For many women, the good old days of simply putting yourself in the caring hands of your doctor are over. Today’s clinics and hospitals are overwhelmed with many patients and lots of paperwork and it’s more likely that you’ll be passed around to various doctors—especially at big private practices. In addition, young women’s generally good health can work against them since doctors are less likely to look for serious illnesses. Take, for example, Alexa Stevenson of St. Paul, Minnesota, who, at age 25, went to her doctor’s office complaining of horrendous cramps, severely irregular menstrual cycles, and a weight gain of fifty pounds. Her general practitioner tested her for an irregular thyroid, but those test results were normal. Then, she was passed on to a gynecologist, who ordered a host of blood tests. However, those results also revealed nothing abnormal. Ultimately, she was prescribed birth control pills to regulate her cycle and instructed to take Advil for the cramping pain. Unsatisfied with the remedies her doctors provided, Alexa decided to search the web for answers and at her next gynecological appointment, she timidly offered up an explanation of her own: polycystic ovarian syndrome, the leading cause of infertility. Alexa suffered for two years before she, herself, discovered her problem.
Alexa’s experience is not abnormal, however. In fact, according to the Institute of Medicine, tens of thousands of patients are misdiagnosed every year—medical mistakes are the eighth leading cause of death. Furthermore, roughly 49 million Americans, many of them young women, who go to their doctor’s office with a problem, leave with an incorrect diagnosis. There are several steps that young women can take to protect themselves from an incorrect diagnosis. Continue reading to find out what you can do:
- Many women use their gynecologist as their primary doctor. Don’t go to your doctor to get diagnoses for all sorts of bodily maladies: specialists are specialists for a reason.
- Don’t schedule multiple appointments with multiple doctors. Most women don’t have time to get sick, let alone tend to symptoms. As a result, many women will accept the first diagnosis that comes along so that they can get on with their lives. This can cause major problems in the future.
- Don’t be afraid to ask your doctor questions. There is something about an authority figure in a white lab coat that leaves even the bravest women shivering in their thin, paper gowns. In addition, there is also a strange parent-child relationship that sometimes develops between a patient and a doctor. This is particularly evident when the patient addresses the doctor by their professional title, while the doctor addresses the patient by their first name. Young women might succumb to these behaviors even more than their older counterparts. However, don’t hesitate to ask questions, don’t lie about symptoms, and don’t be afraid to discuss “private” physical symptoms.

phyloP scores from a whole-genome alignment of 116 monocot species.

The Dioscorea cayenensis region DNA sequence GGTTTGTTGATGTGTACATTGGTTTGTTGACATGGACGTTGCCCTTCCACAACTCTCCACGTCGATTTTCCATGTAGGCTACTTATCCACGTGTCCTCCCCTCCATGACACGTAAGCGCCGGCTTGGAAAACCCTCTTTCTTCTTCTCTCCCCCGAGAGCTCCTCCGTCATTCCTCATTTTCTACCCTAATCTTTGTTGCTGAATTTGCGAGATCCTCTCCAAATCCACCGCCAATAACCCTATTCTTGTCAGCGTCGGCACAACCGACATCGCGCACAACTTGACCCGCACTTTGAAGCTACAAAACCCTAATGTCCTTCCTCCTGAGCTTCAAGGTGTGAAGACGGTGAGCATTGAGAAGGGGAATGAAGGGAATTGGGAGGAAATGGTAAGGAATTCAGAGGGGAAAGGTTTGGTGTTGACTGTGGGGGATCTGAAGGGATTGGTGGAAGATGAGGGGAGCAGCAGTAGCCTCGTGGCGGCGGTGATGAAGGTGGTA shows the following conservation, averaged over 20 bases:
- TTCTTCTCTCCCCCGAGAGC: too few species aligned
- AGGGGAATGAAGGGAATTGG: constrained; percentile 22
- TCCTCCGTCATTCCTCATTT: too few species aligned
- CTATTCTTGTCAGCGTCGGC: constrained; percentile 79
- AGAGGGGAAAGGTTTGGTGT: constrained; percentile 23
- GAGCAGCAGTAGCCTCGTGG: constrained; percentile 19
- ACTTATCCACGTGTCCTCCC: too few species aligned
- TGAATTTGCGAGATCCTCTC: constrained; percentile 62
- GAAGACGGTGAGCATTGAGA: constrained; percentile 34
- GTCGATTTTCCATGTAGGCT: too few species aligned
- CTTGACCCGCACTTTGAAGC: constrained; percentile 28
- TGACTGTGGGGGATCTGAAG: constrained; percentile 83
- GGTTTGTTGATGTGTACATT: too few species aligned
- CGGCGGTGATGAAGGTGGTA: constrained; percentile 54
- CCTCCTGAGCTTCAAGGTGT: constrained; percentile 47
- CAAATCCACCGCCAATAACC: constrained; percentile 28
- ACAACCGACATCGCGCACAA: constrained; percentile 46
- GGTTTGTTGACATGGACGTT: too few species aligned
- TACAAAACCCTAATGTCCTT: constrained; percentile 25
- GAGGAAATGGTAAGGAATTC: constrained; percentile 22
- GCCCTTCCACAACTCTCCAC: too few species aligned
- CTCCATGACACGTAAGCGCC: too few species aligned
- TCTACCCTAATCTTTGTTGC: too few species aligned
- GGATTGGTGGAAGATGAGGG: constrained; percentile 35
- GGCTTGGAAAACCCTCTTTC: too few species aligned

- Research doctors: before you even put on a paper gown, comparison-shop for doctors. Use review sites like Angieslist.com and if all the doctors at a particular practice are booked, ask to see a nurse practitioner—they are a good first step to get your foot in the door of a medical group, they can prescribe meds, and they are often more available than physicians.
- Keep close track of your medical history. Your doctor cannot possibly know everything about you, so provide a full recap of your medical history, particularly family history of certain illnesses.
- Double-check your diagnosis: there are thousands of medical diagnoses but most doctors only see about 250 of them over the course of their career. Doctors are taught that the obvious culprit is usually the right one, and it often is. But doctors can also jump to conclusions after diagnosing dozens of patients. So don’t be afraid to remind your doctor that other possibilities still exist that also align with your symptoms, and don’t be afraid to get a second opinion.
- Be an empowered patient. If you’re still sick after receiving a diagnosis and treatment, schedule another appointment. Also, don’t be tempted to just sit back and swallow whatever meds your doctor prescribes; one-size-fits-all solutions don’t always apply in medicine.